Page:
In today’s world of fast-paced commerce, “remote” is practically a new buzzword. In fact, you may even have some team members working remotely as you read this. However, for certain organizations, user mobility is both a blessing and a curse.
While it provides flexibility and convenience, allowing users to work remotely opens up some logistical challenges, particularly in terms of data integrity and security. And in heavily regulated industries—healthcare, finance and so forth—extra security risks are untenable.
Using a remote desktop platform (RDP) combined with a central server and cloud storage allows employees to remotely access a server, desktop or virtual machine, rather than working directly from their computer hard drive. Applications and data are therefore centrally stored, which makes it convenient and simple to add users without intensive software and hardware costs. For certain organizations, this technique can be used to configure thin client workstations—lightweight computers that may be used by multiple team members throughout the day.
Let’s take a look at a few real-life use cases for an RDP setup to help you decide whether an RDP makes sense for your business.
Use case: Healthcare clinic with multiple users at the same workstation
In certain instances, it’s more convenient to allow users to remote into a central server with a remote desktop platform than it is to assign a full workstation to each employee. Think of a doctor’s office or healthcare clinic, for example. In this environment, it may be more practical and safer to set up several computer workstations—a few in reception, one outside patient examination rooms, one at the doctor’s desk—instead of handing everyone laptops.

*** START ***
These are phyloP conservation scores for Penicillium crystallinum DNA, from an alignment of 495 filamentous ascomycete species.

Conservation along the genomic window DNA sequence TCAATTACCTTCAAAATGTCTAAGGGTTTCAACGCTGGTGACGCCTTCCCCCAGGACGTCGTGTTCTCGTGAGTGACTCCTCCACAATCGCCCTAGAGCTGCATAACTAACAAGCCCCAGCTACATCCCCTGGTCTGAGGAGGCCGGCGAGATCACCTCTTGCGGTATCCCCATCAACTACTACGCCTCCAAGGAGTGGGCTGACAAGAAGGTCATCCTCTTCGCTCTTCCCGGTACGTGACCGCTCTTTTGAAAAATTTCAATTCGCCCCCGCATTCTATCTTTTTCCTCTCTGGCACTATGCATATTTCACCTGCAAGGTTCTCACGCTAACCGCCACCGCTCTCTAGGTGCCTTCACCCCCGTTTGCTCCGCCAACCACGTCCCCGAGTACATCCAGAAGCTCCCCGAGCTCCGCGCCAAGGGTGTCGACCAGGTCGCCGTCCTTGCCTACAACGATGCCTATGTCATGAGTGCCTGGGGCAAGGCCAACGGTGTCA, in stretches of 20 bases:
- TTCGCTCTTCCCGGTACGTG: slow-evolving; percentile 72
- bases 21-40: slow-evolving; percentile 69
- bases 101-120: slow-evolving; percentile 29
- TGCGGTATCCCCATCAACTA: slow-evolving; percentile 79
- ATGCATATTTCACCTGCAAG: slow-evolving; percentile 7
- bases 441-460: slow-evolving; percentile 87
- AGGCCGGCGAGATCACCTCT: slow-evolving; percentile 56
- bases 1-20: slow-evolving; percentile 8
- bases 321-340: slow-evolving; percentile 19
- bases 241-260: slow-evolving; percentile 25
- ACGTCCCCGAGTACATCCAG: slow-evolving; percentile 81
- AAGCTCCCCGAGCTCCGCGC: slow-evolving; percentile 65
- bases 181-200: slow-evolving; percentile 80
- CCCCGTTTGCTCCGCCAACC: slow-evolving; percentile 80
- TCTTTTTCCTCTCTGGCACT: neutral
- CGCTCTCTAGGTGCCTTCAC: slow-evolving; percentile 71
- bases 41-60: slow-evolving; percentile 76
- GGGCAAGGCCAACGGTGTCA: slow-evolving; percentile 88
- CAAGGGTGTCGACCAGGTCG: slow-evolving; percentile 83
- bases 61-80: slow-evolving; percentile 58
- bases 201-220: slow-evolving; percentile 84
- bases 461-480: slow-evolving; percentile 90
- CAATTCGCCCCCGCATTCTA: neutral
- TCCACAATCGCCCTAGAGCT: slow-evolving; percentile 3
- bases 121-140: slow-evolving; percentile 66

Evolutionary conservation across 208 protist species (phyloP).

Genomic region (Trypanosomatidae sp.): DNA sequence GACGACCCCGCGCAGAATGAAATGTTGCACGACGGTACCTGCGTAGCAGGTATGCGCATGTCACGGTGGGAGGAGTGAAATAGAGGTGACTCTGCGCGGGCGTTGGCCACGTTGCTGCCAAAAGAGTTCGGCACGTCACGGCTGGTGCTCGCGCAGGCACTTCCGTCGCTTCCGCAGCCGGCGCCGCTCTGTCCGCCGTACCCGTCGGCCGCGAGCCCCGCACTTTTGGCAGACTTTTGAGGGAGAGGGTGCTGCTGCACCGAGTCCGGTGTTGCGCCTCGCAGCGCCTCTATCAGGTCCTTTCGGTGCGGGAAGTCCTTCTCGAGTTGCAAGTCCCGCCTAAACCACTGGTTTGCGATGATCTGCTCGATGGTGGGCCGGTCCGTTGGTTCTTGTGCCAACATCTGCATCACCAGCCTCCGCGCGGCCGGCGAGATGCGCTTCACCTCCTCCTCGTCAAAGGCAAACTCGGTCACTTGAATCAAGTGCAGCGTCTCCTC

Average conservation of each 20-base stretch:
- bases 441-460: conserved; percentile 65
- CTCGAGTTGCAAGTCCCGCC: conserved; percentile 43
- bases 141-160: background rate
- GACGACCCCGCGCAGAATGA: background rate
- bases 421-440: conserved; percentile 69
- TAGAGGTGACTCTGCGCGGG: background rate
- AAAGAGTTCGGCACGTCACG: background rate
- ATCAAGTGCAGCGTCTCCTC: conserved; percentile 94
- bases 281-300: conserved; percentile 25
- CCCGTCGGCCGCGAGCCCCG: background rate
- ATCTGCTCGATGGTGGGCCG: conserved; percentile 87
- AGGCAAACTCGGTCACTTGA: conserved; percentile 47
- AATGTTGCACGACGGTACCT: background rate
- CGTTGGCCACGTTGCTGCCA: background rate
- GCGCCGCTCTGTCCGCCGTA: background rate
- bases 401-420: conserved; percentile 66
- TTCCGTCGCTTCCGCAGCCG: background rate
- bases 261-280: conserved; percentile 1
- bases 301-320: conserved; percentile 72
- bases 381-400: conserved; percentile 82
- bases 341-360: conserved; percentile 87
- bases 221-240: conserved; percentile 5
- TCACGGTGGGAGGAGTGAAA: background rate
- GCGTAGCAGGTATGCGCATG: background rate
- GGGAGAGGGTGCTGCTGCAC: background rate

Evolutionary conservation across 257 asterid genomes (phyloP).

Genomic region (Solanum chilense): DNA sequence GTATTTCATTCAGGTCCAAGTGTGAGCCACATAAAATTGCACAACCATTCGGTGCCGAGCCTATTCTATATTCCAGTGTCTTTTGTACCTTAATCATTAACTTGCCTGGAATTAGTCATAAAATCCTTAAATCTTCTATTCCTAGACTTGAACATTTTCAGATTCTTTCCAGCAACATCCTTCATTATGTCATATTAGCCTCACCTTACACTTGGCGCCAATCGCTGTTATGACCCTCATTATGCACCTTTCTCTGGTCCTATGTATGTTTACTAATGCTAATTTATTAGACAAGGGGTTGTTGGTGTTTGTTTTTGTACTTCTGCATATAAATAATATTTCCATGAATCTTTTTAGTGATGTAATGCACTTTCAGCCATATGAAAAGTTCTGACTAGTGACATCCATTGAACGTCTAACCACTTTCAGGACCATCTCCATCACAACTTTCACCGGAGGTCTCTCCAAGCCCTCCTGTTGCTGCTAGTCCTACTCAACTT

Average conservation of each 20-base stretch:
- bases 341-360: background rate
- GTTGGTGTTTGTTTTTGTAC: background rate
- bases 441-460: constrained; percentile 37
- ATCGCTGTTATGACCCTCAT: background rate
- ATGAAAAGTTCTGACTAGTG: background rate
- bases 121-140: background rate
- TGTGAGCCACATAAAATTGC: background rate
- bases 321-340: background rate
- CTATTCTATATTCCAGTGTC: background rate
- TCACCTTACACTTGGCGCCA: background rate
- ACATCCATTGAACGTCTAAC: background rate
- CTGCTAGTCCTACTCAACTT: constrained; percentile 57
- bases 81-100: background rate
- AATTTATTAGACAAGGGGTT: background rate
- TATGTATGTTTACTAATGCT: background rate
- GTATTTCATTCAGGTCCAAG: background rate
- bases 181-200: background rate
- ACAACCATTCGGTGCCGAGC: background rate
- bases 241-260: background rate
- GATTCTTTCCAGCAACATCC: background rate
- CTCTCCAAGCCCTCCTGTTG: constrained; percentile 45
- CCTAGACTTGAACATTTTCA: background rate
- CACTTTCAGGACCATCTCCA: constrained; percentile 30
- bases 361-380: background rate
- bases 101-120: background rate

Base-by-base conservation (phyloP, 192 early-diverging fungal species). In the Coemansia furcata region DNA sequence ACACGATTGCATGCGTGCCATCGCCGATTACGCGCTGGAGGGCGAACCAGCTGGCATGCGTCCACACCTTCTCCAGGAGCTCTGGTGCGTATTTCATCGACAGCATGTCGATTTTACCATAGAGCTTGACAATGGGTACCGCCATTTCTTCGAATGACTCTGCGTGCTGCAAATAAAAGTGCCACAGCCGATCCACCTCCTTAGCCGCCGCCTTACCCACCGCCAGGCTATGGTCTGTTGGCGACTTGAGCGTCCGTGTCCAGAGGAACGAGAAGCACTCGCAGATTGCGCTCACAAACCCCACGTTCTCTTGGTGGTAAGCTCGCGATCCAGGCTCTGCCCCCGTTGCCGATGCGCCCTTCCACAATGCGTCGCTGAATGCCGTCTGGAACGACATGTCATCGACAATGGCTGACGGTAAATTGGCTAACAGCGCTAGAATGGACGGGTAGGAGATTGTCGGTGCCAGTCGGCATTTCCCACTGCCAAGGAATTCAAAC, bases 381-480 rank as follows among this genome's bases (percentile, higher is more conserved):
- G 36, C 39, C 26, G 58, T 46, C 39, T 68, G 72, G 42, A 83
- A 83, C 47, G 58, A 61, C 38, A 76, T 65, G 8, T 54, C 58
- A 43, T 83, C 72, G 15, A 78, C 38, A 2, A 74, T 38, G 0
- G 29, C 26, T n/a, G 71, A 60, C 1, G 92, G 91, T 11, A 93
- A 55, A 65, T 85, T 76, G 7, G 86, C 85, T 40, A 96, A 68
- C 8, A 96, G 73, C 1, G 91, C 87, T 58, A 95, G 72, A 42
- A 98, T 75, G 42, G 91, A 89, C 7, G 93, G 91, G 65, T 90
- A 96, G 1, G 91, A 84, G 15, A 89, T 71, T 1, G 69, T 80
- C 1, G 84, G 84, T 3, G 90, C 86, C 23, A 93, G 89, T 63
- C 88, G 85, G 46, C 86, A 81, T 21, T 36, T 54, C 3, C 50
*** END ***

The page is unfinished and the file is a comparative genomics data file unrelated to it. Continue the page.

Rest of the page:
Using a thin client workstation, a number of different users can log into the same desktop without overlapping. Applications are installed on a shared server, so no data is saved locally. With cloud storage, data backups occur automatically, so users don’t have to remember to save to the cloud. Everyone in the clinic is able to access patient charts, insurance data and other important information, and updates are saved instantly to the server for improved data integrity.
Use case: Library or college campus with public computer stations
Remote desktop platforms also work well when computers are set up for public use, such as at a public library, in a college computer lab or at a copy shop. These environments can use the thin client setup to remote into a shared server on which a variety of applications are installed.
This way, you give customers access to the applications they need without exposing yourself to the risk of them installing malware or other undesirable applications. Again, data can be stored offsite in a cloud storage repository, making it easier to secure your software.
Use case: Multi-location business with satellite offices or workers offsite
Does your business shut down at 5 o’clock? Didn’t think so. These days, it’s fairly typical to have team members working at odd hours or remote staff members who are located miles away from the office. Other businesses may have satellite offices spread throughout the country or even the globe.